A radical equation is an equation that includes a square root or cubed root. The easiest way to solve an equation with a square or cubed root is to square or cube it. But beware that this technique doesn’t always lead to the right answer, so its best to check your answer by substituting it back into the equation if you use this method. The Advanced Algebra: Strategies for Success offers you step by step tutorials on how to solve advanced algebra equations. This blog is based on one of the lessons from this course and it will show you how easy it is to solve advanced algebraic equations if you understand the steps.
Let’s examine the steps we needed for solving radical equations:
Steps Required to Solve Radical Equations
There are really three steps for solving radical equations. The first step is that we need to isolate the radical on one side of the equation. Step two, is you can eliminate a radical by squaring both sides if it’s a square root, or by raising both sides to a power equal to an index number if it is other than a square root. The third step is to solve whatever equation results from that process. Let me show you what I mean here.
Example 1: A Simple Square Root Example
In example one, we have a square root, and then it’s being added to 3 and is set equal to 4.
Well, we said step one is to isolate the radical. If we subtract 3 from both sides, this will eliminate the 3s on the left, and we’ll be left with square root of x is equal to 1:
The radical is all alone; that isolated the radical.
Step two is to raise both sides of the equation to the same power as our index number. In this case, the index number is a 2, a square root, so we will square both sides of the equation. Square root of x squared, when it gets raised to the second power, the squared and the square root eliminate, simply leaving us the radicand x. And 1 to the second power is still 1:
It’s important that you always go back and check your solutions on radical equations because we do have domain restrictions, and that we cannot have the square root of negative numbers, and we just need to make sure the values we get are correct. Occasionally, you can wind up with extraneous answers – meaning answers that come out when we solve the process, but when we substitute them back into the equation, they do not work. So, let’s check our answer of 1 by substituting it back into the equation for the variable. Square root of 1 is 1 and 1 + 3 = 4, and that equals the 4 that we were given so this one checked out. x = 1 is a good answer.
This is one of the step-by-step tutorials offered by the Advanced Algebra: Strategies for Success course. The course also includes over 60 video lectures that are approximately 10 minutes in length each that will teach you everything you need to know to solve advanced algebra equations.
Example 2: A binomial Square Root
Let’s look at another example.
This time we have a binomial under the radical but it works in the same way. We can add 3 to both sides of the equation. In this case, we’re left with the square root of 2x + 5 – let me clean that up a little bit – of 2x + 5 is equal to 4 + 3 = 7.
Now, we can square both sides of the equation. That’ll leave us simply with 2x + 5 = 7 squared, which is 49. To solve this equation, we can subtract 5 from both sides, and that leaves us with 2x = 44. And dividing both sides by 2, we wind up with x = 22.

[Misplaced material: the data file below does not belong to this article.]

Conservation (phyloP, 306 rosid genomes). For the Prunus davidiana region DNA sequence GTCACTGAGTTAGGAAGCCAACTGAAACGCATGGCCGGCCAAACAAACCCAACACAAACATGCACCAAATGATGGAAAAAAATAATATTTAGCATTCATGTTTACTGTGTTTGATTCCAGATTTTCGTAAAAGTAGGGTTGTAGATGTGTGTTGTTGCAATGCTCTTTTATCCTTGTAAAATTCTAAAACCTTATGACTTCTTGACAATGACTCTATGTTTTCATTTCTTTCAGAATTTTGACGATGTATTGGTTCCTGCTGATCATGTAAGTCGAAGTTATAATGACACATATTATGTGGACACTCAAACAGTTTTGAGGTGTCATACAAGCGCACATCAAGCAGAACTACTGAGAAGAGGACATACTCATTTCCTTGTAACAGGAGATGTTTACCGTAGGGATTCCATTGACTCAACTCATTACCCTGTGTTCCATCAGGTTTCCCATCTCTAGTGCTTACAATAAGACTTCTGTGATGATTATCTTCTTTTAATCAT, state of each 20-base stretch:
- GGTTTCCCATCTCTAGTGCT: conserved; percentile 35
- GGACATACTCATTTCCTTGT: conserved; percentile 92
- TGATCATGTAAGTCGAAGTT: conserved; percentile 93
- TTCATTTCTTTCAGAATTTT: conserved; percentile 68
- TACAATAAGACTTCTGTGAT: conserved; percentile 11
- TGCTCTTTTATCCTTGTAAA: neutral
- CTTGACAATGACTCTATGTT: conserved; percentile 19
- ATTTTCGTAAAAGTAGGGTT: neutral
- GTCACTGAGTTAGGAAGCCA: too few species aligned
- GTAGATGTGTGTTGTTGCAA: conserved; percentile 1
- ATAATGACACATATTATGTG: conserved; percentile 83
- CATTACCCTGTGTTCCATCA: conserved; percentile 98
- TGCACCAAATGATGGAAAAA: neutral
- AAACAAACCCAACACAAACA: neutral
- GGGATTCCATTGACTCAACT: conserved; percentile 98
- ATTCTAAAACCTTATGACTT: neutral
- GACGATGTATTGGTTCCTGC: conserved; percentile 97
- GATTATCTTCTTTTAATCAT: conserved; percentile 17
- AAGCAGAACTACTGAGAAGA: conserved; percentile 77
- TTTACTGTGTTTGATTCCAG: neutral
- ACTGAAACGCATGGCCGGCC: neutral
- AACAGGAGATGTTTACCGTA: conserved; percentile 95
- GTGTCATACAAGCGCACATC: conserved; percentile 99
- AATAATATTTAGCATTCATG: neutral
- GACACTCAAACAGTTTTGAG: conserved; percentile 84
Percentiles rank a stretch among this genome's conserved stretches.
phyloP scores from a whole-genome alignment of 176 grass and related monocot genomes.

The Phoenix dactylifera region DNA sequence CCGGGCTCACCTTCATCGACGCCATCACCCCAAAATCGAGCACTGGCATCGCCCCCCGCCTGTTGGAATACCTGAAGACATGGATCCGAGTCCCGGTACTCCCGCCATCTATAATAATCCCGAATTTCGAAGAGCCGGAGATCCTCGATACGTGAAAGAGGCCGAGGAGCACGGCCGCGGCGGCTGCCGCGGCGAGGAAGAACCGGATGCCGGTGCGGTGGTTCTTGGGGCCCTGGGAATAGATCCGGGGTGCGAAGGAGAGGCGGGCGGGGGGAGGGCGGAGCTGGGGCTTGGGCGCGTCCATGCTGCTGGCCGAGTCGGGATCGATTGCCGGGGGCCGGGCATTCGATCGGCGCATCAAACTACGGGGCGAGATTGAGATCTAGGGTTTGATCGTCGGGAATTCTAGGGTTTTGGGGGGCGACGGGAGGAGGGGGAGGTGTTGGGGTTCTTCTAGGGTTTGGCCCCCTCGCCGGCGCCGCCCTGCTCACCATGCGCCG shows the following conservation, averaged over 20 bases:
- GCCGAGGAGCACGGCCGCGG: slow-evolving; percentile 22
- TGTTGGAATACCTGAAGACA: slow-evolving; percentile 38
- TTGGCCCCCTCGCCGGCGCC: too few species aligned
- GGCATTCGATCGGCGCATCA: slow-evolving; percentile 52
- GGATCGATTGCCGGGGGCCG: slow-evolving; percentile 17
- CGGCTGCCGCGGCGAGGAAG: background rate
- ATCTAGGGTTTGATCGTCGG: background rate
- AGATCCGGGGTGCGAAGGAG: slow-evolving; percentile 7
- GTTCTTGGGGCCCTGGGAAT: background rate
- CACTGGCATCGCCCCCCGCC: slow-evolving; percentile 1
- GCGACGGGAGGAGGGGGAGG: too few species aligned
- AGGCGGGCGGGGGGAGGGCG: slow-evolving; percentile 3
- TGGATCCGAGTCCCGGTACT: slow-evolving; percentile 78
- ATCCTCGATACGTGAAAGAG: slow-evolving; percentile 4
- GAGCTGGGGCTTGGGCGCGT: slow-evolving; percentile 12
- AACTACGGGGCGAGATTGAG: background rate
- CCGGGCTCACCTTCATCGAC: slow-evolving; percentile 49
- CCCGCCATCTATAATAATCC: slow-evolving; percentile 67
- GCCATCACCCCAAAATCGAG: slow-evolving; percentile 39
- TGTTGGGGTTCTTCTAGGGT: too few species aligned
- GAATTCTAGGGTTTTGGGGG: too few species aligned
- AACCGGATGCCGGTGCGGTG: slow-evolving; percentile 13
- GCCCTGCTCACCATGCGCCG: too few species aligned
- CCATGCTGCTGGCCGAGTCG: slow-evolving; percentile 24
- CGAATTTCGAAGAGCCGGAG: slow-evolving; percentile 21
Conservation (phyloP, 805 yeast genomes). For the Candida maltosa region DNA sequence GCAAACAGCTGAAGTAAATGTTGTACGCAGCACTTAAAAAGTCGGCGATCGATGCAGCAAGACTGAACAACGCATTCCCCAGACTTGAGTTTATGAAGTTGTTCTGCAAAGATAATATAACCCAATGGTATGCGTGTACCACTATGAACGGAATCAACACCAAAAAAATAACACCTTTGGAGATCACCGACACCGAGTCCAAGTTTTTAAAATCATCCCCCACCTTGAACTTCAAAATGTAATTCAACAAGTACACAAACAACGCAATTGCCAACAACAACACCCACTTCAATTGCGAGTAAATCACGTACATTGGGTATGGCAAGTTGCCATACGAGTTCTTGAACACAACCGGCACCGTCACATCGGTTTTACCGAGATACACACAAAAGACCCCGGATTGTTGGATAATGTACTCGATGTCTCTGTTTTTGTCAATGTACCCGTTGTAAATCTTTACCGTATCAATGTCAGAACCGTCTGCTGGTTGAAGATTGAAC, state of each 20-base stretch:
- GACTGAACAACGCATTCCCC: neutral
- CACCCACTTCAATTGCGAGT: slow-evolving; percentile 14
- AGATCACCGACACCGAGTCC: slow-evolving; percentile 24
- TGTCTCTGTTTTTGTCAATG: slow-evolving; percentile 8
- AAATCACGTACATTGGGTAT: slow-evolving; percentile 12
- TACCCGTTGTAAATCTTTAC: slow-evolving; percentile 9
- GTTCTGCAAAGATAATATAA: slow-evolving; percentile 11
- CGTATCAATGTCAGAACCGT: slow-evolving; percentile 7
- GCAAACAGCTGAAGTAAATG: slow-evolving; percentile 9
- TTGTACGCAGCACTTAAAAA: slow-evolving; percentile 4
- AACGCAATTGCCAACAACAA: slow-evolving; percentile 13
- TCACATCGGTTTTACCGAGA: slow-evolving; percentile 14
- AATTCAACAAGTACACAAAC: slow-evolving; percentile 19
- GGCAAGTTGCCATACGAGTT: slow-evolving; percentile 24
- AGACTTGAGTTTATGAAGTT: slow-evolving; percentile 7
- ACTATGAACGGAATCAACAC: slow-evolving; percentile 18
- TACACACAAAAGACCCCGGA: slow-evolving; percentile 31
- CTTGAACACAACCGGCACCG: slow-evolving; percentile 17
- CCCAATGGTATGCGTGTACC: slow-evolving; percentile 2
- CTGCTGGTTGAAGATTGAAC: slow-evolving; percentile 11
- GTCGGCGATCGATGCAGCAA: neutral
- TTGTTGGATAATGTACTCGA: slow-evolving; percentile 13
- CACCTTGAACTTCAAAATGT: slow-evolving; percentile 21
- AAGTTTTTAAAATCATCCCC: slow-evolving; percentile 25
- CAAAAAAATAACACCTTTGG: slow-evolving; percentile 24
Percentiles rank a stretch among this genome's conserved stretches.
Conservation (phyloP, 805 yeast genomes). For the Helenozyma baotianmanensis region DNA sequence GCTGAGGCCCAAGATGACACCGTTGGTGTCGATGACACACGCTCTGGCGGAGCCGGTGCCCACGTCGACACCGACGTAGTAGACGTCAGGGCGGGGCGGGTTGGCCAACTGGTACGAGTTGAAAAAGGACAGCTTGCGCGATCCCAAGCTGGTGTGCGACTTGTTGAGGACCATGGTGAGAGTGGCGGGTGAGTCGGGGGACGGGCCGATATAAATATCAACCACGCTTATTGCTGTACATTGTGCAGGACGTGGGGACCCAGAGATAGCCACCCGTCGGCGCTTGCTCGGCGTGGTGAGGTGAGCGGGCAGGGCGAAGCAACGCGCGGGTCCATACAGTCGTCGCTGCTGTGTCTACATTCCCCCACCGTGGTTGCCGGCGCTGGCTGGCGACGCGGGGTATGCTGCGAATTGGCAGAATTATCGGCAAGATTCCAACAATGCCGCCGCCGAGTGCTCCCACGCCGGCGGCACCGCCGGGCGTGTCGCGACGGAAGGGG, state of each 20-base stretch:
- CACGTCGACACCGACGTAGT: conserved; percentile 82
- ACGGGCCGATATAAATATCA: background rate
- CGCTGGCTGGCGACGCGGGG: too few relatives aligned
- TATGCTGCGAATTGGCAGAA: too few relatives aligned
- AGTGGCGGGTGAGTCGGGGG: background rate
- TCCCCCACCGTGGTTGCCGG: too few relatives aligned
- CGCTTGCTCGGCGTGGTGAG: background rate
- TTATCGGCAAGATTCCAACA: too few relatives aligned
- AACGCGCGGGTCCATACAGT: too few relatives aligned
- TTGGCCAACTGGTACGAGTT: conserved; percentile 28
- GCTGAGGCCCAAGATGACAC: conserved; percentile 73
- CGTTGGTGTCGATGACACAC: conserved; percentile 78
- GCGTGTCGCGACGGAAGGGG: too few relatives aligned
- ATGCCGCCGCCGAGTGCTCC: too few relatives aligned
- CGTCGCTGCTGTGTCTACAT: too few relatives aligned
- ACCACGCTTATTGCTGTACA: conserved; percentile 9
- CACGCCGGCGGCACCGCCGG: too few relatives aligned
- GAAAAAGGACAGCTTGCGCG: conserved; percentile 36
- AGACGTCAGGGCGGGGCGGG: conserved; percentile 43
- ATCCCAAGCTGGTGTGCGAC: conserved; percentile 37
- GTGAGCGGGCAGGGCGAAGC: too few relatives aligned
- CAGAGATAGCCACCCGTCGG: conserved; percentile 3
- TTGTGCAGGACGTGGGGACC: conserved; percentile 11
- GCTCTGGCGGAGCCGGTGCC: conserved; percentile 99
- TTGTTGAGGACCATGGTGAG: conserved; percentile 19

We can check our answer by substitution. So we have the square root of 2 times our answer, 22 plus 5, is subtracting 3 to give us the answer of 4. Order of operations says lets simplify our square root first, so this is going to be the square root of 2 x 22 = 44, and 44 + 5 = 49. We know the square root of 49 is really 7, and 7 – 3, sure enough, that gives us 4 = 4. So this is a correct answer, x = 22.
Example 3: Try it Yourself
I have one here for you to try. Go ahead and work through this using that three-step process. Stop here and take a minute to solve this. When you’re ready, read on and we’ll see how you did.
Our first step is to isolate the radical, and we’ll do this by subtracting 2 from both sides. That leaves us the square root of 5x – 1 = 9. Now we can square both sides of the equation. That’ll leave us 5x – 1 = 81.
By adding 1 to both sides, we’ll isolate the variable term, so we have 5x is equal to, looks like, 82. And now dividing both sides by 5, looks like this time we get a fractional expression that x = 82/5.
You can get a decimal approximation for this, if you’d like. So 82 divided by 5 is approximately– oh no it works out exactly, that gives us exactly 16.4. Using our substitution process, a 16.4 is a little bit easier to work with than 82/5.
So let’s come back in and let’s substitute to check our answer. We have the square root of– we have 5 times, in this case 16.4, minus 1, and then we have to add 2 and then this is equal to 11. Simplifying the square root first, 16.4 x 5 = 82, and 82 – 1 leaves us the square root of 81. The square root of 81, we know is 9, and 9 + 2, sure enough, leaves us 11 = 11. This is a true statement and so our answer is correct. You could use 16.4 or you could use 82/5; both are correct answers.
Solving radical equations doesn’t have to be hard work. In fact, if you know the steps and what you need to do at each step of the process, then you will be solving radical equations quickly and painlessly. In no time at all, you’ll be able to graph, work with polynomials, radical equations and more!
For complete video lessons on the steps you need to understand how to solve advanced algebra equations and radical equations, sign up for the Advanced Algebra: Strategies for Success course today.